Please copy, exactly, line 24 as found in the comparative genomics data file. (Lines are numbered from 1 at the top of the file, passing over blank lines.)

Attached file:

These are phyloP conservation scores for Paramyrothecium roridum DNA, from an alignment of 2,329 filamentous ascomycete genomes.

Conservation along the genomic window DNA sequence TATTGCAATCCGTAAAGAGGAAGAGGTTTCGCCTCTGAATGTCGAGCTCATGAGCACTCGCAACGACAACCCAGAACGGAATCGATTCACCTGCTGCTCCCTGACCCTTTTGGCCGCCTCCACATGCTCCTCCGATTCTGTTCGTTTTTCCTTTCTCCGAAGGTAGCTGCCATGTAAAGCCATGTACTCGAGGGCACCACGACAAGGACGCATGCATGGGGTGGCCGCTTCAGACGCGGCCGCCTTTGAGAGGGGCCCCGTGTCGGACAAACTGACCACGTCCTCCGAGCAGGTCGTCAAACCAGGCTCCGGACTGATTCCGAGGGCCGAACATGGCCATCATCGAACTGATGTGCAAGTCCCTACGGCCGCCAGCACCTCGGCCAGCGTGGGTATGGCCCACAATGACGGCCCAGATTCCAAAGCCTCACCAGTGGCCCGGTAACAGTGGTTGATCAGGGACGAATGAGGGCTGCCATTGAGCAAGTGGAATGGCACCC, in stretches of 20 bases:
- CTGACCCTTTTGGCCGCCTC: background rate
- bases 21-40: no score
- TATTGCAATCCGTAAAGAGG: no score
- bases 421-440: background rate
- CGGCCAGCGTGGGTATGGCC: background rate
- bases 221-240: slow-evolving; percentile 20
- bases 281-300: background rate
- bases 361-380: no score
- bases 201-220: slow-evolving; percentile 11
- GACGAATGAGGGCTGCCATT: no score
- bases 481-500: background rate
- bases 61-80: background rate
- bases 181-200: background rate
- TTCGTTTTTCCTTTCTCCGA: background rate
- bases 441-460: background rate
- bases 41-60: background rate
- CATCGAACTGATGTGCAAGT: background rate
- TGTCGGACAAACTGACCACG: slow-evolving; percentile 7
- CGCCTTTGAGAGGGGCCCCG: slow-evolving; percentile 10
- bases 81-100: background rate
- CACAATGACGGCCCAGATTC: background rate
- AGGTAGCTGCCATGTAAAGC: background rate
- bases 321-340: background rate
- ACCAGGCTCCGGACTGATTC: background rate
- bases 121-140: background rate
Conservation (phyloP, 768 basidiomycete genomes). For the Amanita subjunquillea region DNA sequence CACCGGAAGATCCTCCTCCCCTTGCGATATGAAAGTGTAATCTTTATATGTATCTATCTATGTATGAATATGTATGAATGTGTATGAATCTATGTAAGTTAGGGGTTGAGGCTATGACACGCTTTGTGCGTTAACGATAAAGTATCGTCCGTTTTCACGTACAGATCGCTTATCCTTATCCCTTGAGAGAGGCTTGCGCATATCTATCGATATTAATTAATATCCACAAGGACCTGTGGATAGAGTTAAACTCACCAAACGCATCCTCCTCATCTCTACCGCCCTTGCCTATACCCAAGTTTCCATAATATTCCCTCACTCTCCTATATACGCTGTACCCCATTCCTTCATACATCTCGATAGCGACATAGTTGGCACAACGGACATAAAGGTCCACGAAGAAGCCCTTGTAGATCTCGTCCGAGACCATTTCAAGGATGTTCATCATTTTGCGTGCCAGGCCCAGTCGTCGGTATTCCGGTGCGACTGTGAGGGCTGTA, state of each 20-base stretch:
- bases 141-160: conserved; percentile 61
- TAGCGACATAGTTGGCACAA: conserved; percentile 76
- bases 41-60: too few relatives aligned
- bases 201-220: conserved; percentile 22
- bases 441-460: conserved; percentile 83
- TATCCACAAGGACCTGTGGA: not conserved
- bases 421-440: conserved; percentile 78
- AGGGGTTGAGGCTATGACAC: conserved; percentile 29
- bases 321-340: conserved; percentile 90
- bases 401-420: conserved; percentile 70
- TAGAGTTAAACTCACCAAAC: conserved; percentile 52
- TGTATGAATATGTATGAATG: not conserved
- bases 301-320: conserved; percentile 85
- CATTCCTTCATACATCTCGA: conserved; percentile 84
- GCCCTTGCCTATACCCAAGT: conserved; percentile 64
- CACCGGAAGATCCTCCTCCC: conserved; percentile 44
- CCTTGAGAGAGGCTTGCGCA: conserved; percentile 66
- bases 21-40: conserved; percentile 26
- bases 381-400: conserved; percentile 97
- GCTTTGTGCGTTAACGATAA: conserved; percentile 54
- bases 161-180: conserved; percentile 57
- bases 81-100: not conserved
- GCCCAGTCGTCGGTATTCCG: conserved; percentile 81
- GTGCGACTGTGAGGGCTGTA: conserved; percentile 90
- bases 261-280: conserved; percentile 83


- AGGTAGCTGCCATGTAAAGC: background rate